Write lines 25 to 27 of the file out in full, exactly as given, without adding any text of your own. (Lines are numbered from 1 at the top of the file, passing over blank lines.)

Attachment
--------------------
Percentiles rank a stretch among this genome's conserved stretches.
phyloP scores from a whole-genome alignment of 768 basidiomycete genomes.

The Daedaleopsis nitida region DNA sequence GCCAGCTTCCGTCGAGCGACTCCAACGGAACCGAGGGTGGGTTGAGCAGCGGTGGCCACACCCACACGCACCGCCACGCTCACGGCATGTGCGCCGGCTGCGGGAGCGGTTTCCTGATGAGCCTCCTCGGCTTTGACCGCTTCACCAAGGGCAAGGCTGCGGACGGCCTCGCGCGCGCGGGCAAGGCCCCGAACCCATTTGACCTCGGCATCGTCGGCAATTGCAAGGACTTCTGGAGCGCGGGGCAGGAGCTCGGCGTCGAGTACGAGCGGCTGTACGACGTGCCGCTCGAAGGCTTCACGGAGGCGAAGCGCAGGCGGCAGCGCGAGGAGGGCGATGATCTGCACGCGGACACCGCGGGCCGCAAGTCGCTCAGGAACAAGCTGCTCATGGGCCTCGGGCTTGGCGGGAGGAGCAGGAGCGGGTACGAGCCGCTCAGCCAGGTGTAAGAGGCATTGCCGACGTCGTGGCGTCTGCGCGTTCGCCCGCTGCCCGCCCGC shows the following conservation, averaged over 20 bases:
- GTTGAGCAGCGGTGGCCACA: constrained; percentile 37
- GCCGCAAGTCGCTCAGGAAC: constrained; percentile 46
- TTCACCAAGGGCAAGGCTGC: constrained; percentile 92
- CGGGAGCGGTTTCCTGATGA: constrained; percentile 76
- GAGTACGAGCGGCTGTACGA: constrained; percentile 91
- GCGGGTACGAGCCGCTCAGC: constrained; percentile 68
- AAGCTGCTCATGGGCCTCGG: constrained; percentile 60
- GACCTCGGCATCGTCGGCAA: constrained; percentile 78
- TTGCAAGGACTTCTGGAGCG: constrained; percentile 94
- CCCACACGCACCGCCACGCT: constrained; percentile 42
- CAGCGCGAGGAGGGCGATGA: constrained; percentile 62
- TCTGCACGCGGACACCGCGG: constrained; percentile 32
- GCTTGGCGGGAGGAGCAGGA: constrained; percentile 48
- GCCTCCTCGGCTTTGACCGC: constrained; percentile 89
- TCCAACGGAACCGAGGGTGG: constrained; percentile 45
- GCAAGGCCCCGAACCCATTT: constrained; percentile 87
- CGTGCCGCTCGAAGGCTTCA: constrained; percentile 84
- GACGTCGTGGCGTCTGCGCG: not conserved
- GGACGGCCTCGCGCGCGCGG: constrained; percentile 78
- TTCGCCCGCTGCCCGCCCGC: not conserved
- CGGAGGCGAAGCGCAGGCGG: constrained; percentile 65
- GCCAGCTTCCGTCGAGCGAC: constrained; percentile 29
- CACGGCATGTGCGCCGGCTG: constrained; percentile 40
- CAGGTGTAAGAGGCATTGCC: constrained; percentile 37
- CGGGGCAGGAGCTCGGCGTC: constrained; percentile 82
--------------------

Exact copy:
- GCCAGCTTCCGTCGAGCGAC: constrained; percentile 29
- CACGGCATGTGCGCCGGCTG: constrained; percentile 40
- CAGGTGTAAGAGGCATTGCC: constrained; percentile 37